Interview with Artist Sheldene Visagie
Sheldene Visagie shares her journey to becoming a professional artist, creating Skillshare art courses and the difficulties of selling original artwork.
Sheldene Visagie Bio
Sheldene is an Australian colored pencil artist who captures the tiny details of the art of realism. Drawing animals, people, places and objects Teaching and providing weekly tutorials and resources. Her custom commissions and private works are in private collections world-wide Sheldene now endeavours to teach others her creative processes.
Please tell us about your work.
I provide free content for all my YouTube followers from time to time where I answer their questions, create tips and tricks videos, do realtime demonstrations and post fun time-lapse videos.
My online students get everything on YouTube as well as stepby-step tutorial videos they vote for, personalised live video streams where they can ask me question in real-time, challenges, give-aways, collaborations, digital design methods of creating references for drawing and more. I also travel to near by towns and schools to conduct workshops and write for the Coloured Pencil Magazine. I divulge almost every day in drawing and always take into consideration what my followers want to see or learn.
What is your art background?
I was without a job for a while, and during the time I spent at home looking for new work I found myself inspired by other artists on YouTube like Lisa from Lachri Fine Art and Heather Rooney. Their use of coloured pencils compelled me to try it for myself. I purchased my first set of coloured pencils and I never put them down since. I took a par- time casual job so that I could use any other free time to develop my drawing skills, a year later I was drawing full time, and two years after that I am where I am now. I have 130+ students that I teach online and my social media following continues to grow with wonderful like minded creative people.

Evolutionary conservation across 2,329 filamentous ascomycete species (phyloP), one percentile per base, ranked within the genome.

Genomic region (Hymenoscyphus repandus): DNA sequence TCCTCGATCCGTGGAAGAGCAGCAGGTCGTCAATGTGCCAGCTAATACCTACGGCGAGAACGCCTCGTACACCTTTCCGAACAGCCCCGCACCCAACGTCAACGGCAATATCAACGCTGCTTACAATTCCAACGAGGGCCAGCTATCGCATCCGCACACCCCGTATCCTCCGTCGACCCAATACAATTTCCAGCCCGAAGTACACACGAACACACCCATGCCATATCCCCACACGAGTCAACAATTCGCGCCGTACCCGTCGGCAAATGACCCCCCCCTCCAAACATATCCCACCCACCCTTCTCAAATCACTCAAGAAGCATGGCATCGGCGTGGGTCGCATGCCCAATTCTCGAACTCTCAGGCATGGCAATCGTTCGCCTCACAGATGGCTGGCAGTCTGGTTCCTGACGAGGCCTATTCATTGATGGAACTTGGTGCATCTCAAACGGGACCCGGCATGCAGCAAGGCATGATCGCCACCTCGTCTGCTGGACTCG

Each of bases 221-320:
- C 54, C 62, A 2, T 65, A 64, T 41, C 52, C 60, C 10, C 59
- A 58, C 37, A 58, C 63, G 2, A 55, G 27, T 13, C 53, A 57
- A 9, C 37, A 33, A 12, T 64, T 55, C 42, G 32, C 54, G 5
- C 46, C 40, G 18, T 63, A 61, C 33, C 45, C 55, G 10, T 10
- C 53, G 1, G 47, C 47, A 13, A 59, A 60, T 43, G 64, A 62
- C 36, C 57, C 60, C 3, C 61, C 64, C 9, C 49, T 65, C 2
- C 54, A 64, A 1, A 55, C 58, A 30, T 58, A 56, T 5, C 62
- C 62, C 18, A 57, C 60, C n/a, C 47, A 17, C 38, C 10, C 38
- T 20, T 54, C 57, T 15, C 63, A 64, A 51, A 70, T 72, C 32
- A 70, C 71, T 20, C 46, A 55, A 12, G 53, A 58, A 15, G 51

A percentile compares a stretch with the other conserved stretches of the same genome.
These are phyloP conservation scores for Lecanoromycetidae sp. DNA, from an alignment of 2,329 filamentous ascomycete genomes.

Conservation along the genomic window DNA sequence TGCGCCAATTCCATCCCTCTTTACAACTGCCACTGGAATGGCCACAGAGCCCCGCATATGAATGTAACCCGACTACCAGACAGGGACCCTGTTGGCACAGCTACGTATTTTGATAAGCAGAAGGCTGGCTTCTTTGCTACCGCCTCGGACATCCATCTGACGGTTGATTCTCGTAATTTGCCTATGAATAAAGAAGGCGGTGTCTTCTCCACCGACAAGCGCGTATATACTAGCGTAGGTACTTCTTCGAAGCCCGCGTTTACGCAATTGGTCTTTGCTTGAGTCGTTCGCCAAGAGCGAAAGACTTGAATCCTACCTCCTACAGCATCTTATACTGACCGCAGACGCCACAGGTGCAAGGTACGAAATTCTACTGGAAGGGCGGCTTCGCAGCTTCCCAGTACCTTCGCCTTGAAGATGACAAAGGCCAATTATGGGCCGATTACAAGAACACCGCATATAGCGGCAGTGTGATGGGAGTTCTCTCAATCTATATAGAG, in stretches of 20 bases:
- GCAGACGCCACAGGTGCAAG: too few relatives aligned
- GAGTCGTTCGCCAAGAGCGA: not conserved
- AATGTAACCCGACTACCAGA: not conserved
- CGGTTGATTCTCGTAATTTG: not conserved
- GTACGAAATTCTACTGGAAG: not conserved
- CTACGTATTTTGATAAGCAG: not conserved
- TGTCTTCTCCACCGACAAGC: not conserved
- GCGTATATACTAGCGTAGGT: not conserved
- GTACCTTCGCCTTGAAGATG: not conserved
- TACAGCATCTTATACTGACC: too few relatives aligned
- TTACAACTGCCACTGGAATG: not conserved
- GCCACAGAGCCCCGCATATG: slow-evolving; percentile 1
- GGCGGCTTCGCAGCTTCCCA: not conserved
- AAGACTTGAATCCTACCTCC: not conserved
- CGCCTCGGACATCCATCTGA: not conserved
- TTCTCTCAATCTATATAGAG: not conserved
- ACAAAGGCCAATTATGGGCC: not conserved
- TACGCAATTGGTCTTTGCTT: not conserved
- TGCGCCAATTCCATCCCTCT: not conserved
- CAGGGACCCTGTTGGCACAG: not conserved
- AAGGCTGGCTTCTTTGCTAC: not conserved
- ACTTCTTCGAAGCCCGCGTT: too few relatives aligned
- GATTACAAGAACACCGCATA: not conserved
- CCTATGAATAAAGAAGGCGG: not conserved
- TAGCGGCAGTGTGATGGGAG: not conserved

Why do you focus on colored pencils?
I’m always drawn back to coloured pencils even when I try other mediums, it teaches me patience and cures my curiosity. The satisfaction and achievement you feel when you are applying a tiny point to a piece of paper and permanently placing a piece of yourself to it is beyond words.
How do in-person workshops compare to teaching
In-person workshops are wonderful because you are able to physically be with others who want to learn something. Watching them achieve results and enjoy the time together is a great way to form connections. My on-line course is less interactive because I don’t physically spend time with those learning from it, but the online course covers so much information you couldn’t possibly get through it in a day, it is also very useful to those who can only afford to spend small amounts of time with it. It saves your progress and never expires so everyone can go at their own pace.
Why did you stop doing original commissions?
I’ve temporarily stopped doing commissions so that I can spend more time focusing on teaching. A commission may be very important to one or a few but being able to use one piece to teach many is far more rewarding.
Is it difficult for artists to earn enough money from
selling their art alone?
Yes, in my opinion, I find it very difficult to sell my art. In actual fact, I still own most of my original art. There are so many incredible artists out there whom want to get their work seen which makes marketing all the more competitive. I chose to notice that there was a different interest in my work, people want to know the how’s, more than they want to own my work. They wanted to create something better, their own. So I stopped thinking about selling my art and by sharing my knowledge instead, I find my work is being seen more and wonderful creative relationships are being formed in the process.
Do you have any advice for someone interested in
becoming a professional artist?
My only advice is to only create for the love of creating, don’t do it if your eye is only on money, or if you expect perfection on your first try. Do it to feel the calm and beauty of changing something blank, into something that’s a part of you.